Tenn. Code Ann. § 47-18-102. While the THRA and the TCPA certainly are
aimed at remedying vastly different wrongs, they both are comprehensive
legislation intended to protect the citizens of Tennessee. Both statutes also
provide for a “reasonable” attorney’s fee. Tenn. Code Ann. § 4-21-306(a)(7);
Tenn. Code Ann. § 47-18-109(e)(1). Neither statute contains any language to the
effect that an award of attorney fees is limited to fees incurred at the trial court
level. Given that our Supreme Court has interpreted the THRA to authorize an
award of attorney fees incurred on appeal, we can find no compelling reason
whatsoever to interpret essentially identical language contained in the TCPA any
differently. Therefore, we hold that the TCPA does authorize an award of
attorney fees incurred on an appeal.
Additionally, the TCPA allows an award of attorney’s fees to a plaintiff only where the trial
court has found that one of the Act’s provisions “has been violated.” Tenn. Code Ann. § 47-18-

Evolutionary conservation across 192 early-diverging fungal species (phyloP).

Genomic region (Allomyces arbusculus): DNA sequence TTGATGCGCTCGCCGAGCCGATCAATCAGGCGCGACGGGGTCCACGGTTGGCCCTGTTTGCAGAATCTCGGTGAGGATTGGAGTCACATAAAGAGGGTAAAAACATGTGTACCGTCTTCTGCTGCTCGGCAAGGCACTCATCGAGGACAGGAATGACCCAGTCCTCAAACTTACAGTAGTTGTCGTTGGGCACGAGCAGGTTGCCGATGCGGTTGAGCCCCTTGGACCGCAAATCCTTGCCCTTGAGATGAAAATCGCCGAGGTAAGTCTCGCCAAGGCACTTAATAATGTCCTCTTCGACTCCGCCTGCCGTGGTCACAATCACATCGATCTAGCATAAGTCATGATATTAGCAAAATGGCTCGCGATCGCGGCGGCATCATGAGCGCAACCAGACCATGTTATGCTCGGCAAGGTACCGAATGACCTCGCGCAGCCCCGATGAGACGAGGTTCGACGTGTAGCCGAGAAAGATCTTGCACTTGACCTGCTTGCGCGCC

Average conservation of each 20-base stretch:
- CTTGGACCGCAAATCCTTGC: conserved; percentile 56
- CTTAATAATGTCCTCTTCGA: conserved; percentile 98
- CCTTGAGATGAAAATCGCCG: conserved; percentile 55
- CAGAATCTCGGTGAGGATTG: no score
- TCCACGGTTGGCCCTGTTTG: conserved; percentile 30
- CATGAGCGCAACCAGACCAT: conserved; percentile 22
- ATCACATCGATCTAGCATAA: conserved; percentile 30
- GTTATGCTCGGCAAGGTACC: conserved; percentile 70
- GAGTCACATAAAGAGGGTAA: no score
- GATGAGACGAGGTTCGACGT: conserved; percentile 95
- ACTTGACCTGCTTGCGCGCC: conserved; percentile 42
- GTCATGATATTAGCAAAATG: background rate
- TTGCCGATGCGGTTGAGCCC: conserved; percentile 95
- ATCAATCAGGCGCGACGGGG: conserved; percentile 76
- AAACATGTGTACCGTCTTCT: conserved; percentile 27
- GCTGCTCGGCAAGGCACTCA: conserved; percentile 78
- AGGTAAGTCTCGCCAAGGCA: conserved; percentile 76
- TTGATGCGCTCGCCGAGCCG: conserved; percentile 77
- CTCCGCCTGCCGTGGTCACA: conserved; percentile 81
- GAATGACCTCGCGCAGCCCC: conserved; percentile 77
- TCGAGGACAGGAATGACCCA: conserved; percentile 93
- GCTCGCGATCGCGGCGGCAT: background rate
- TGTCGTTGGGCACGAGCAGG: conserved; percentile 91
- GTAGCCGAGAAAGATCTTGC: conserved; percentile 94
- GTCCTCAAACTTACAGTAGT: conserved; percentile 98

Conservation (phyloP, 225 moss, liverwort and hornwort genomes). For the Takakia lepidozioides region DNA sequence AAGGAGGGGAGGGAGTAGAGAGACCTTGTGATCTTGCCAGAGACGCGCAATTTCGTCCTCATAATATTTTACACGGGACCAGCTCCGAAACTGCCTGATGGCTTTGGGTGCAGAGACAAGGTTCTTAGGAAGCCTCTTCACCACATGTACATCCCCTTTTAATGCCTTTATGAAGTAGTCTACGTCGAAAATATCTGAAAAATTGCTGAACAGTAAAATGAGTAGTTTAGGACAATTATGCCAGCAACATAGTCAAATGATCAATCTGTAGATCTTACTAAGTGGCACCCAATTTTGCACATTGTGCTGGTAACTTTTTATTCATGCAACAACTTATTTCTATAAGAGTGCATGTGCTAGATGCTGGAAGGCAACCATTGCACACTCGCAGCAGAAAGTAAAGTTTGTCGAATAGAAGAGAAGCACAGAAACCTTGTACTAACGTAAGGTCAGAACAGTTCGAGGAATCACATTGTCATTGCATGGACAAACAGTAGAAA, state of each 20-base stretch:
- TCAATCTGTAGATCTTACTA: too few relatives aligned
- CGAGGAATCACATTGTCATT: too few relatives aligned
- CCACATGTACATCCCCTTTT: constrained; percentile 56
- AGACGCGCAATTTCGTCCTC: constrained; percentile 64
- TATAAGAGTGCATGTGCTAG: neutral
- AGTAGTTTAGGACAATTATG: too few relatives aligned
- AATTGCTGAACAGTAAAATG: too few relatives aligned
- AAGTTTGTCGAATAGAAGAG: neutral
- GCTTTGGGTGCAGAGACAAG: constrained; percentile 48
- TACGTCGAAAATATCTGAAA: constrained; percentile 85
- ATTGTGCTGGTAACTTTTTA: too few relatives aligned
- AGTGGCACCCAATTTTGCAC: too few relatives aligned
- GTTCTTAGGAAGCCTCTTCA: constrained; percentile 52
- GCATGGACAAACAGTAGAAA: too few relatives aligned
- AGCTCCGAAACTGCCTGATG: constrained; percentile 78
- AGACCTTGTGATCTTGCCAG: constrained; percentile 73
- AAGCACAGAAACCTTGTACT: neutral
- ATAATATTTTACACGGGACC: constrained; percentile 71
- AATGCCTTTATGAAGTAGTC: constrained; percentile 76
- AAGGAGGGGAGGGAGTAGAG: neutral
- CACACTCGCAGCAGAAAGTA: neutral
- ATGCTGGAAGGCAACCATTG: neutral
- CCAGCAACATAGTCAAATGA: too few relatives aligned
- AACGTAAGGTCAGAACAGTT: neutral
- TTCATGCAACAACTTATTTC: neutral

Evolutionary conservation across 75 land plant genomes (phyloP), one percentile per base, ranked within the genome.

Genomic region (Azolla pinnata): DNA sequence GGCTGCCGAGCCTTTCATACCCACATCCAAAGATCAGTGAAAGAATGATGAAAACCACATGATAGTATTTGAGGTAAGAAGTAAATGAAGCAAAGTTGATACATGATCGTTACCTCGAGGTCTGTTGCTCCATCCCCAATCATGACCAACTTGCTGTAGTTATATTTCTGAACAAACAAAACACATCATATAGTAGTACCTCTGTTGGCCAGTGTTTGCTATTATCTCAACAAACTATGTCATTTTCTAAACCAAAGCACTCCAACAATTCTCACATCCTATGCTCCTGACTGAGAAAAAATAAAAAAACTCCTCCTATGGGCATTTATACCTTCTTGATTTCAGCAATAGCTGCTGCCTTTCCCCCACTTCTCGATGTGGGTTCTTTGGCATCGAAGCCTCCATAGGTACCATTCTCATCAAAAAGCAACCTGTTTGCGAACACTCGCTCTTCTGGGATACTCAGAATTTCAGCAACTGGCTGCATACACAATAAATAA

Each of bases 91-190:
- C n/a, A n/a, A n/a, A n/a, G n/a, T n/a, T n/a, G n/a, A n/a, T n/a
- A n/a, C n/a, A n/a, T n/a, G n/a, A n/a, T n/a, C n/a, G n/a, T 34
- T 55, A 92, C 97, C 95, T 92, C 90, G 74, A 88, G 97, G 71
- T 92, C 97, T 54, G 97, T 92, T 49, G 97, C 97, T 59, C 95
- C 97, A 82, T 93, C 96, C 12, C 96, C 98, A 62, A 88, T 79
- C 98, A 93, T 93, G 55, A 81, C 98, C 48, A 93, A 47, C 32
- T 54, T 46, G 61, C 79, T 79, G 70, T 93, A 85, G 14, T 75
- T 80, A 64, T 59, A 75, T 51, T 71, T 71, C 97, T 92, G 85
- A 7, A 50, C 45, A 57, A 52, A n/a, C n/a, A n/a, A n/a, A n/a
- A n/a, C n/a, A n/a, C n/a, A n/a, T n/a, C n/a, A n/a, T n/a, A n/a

109(e)(1). If an appeal ensues, the wronged plaintiff’s monetary judgment is at risk of being
consumed by the resulting appellate attorney’s fees unless they are also subject to being
awarded. A plaintiff successful at trial is therefore at risk of being “de-remedied” if unable to
collect his or her reasonable appellate legal fees. Given the broad remedial goals our legislature
determined to pursue with the TCPA, we do not think the General Assembly intended that result.
As this Court has previously recognized, a potential award of attorney’s fees under the TCPA is
intended to make the prosecution of such claims economically viable to a plaintiff. Miller v.
United Automax, 166 S.W.3d 692, 697 (Tenn. 2005) (citing Killingsworth, 104 S.W.3d at 535)).
The same concern with economic viability applies equally to appellate attorney’s fees.
We hold, therefore, that a plaintiff may be awarded reasonable attorney’s fees incurred
during an appeal on a claim brought under the TCPA where one or more of the TCPA’s
provisions has been violated.
II. Timing of Request for Appellate Attorney’s Fees